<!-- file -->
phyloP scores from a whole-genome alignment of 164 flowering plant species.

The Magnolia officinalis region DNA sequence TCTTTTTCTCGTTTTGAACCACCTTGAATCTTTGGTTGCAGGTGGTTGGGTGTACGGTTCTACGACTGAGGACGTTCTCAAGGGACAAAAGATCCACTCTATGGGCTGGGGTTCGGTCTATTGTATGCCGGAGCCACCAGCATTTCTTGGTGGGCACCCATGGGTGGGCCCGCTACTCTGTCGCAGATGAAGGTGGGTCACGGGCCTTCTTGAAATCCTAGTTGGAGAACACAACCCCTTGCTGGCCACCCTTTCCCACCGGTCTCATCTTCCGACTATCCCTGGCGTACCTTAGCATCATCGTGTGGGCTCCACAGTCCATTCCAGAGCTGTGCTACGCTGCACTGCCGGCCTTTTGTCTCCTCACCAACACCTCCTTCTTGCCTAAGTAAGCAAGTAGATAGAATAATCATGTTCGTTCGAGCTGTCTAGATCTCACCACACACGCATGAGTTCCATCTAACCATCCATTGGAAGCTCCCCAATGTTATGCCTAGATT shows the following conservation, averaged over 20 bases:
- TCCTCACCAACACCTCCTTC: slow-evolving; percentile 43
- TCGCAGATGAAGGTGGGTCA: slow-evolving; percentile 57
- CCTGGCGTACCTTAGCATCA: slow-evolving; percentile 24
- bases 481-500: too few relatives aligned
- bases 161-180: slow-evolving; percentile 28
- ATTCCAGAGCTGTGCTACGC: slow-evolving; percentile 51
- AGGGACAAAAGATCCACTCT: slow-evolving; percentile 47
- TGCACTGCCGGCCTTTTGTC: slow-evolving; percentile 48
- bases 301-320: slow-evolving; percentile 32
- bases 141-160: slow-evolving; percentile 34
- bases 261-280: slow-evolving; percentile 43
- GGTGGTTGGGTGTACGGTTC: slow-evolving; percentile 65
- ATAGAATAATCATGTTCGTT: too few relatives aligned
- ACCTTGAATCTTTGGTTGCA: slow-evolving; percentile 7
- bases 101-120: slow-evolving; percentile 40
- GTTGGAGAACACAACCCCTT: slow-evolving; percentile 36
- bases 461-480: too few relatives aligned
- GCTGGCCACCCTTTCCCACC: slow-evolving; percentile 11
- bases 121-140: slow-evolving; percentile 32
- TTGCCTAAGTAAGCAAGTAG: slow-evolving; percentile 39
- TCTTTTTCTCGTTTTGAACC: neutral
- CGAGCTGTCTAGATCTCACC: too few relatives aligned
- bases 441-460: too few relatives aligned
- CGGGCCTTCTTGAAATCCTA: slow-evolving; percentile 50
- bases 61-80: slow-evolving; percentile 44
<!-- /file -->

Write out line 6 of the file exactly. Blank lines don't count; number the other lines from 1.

- bases 481-500: too few relatives aligned